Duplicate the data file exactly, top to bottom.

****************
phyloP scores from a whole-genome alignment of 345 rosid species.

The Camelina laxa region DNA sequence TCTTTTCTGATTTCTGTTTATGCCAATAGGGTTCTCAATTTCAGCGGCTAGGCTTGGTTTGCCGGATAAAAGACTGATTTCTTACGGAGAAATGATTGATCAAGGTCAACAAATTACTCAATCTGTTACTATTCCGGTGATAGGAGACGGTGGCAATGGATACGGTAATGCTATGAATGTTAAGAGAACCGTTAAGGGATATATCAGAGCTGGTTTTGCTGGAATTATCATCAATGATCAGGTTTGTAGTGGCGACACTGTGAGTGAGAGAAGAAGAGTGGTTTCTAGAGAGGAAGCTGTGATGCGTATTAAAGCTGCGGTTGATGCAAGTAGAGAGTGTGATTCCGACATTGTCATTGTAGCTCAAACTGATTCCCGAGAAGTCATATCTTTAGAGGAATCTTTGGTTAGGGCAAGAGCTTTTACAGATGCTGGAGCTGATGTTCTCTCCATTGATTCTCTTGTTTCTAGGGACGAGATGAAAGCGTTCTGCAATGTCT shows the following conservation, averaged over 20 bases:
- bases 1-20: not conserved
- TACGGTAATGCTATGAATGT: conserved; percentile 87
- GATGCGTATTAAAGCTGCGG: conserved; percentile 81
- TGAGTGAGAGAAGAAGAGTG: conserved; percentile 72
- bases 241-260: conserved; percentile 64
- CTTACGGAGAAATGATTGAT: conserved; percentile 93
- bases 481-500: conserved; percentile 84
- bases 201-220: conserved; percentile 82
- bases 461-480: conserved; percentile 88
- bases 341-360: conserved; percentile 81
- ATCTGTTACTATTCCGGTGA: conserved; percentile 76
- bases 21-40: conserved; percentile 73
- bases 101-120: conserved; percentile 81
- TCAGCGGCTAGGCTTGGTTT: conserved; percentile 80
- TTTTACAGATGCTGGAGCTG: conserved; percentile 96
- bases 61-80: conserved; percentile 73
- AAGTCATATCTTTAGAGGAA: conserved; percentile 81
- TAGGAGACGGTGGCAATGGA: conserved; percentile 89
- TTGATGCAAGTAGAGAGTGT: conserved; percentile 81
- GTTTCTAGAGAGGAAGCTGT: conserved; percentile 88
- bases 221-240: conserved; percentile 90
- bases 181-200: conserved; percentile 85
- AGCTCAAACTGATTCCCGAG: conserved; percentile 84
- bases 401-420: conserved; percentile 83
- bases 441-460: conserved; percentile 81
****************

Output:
phyloP scores from a whole-genome alignment of 345 rosid species.

The Camelina laxa region DNA sequence TCTTTTCTGATTTCTGTTTATGCCAATAGGGTTCTCAATTTCAGCGGCTAGGCTTGGTTTGCCGGATAAAAGACTGATTTCTTACGGAGAAATGATTGATCAAGGTCAACAAATTACTCAATCTGTTACTATTCCGGTGATAGGAGACGGTGGCAATGGATACGGTAATGCTATGAATGTTAAGAGAACCGTTAAGGGATATATCAGAGCTGGTTTTGCTGGAATTATCATCAATGATCAGGTTTGTAGTGGCGACACTGTGAGTGAGAGAAGAAGAGTGGTTTCTAGAGAGGAAGCTGTGATGCGTATTAAAGCTGCGGTTGATGCAAGTAGAGAGTGTGATTCCGACATTGTCATTGTAGCTCAAACTGATTCCCGAGAAGTCATATCTTTAGAGGAATCTTTGGTTAGGGCAAGAGCTTTTACAGATGCTGGAGCTGATGTTCTCTCCATTGATTCTCTTGTTTCTAGGGACGAGATGAAAGCGTTCTGCAATGTCT shows the following conservation, averaged over 20 bases:
- bases 1-20: not conserved
- TACGGTAATGCTATGAATGT: conserved; percentile 87
- GATGCGTATTAAAGCTGCGG: conserved; percentile 81
- TGAGTGAGAGAAGAAGAGTG: conserved; percentile 72
- bases 241-260: conserved; percentile 64
- CTTACGGAGAAATGATTGAT: conserved; percentile 93
- bases 481-500: conserved; percentile 84
- bases 201-220: conserved; percentile 82
- bases 461-480: conserved; percentile 88
- bases 341-360: conserved; percentile 81
- ATCTGTTACTATTCCGGTGA: conserved; percentile 76
- bases 21-40: conserved; percentile 73
- bases 101-120: conserved; percentile 81
- TCAGCGGCTAGGCTTGGTTT: conserved; percentile 80
- TTTTACAGATGCTGGAGCTG: conserved; percentile 96
- bases 61-80: conserved; percentile 73
- AAGTCATATCTTTAGAGGAA: conserved; percentile 81
- TAGGAGACGGTGGCAATGGA: conserved; percentile 89
- TTGATGCAAGTAGAGAGTGT: conserved; percentile 81
- GTTTCTAGAGAGGAAGCTGT: conserved; percentile 88
- bases 221-240: conserved; percentile 90
- bases 181-200: conserved; percentile 85
- AGCTCAAACTGATTCCCGAG: conserved; percentile 84
- bases 401-420: conserved; percentile 83
- bases 441-460: conserved; percentile 81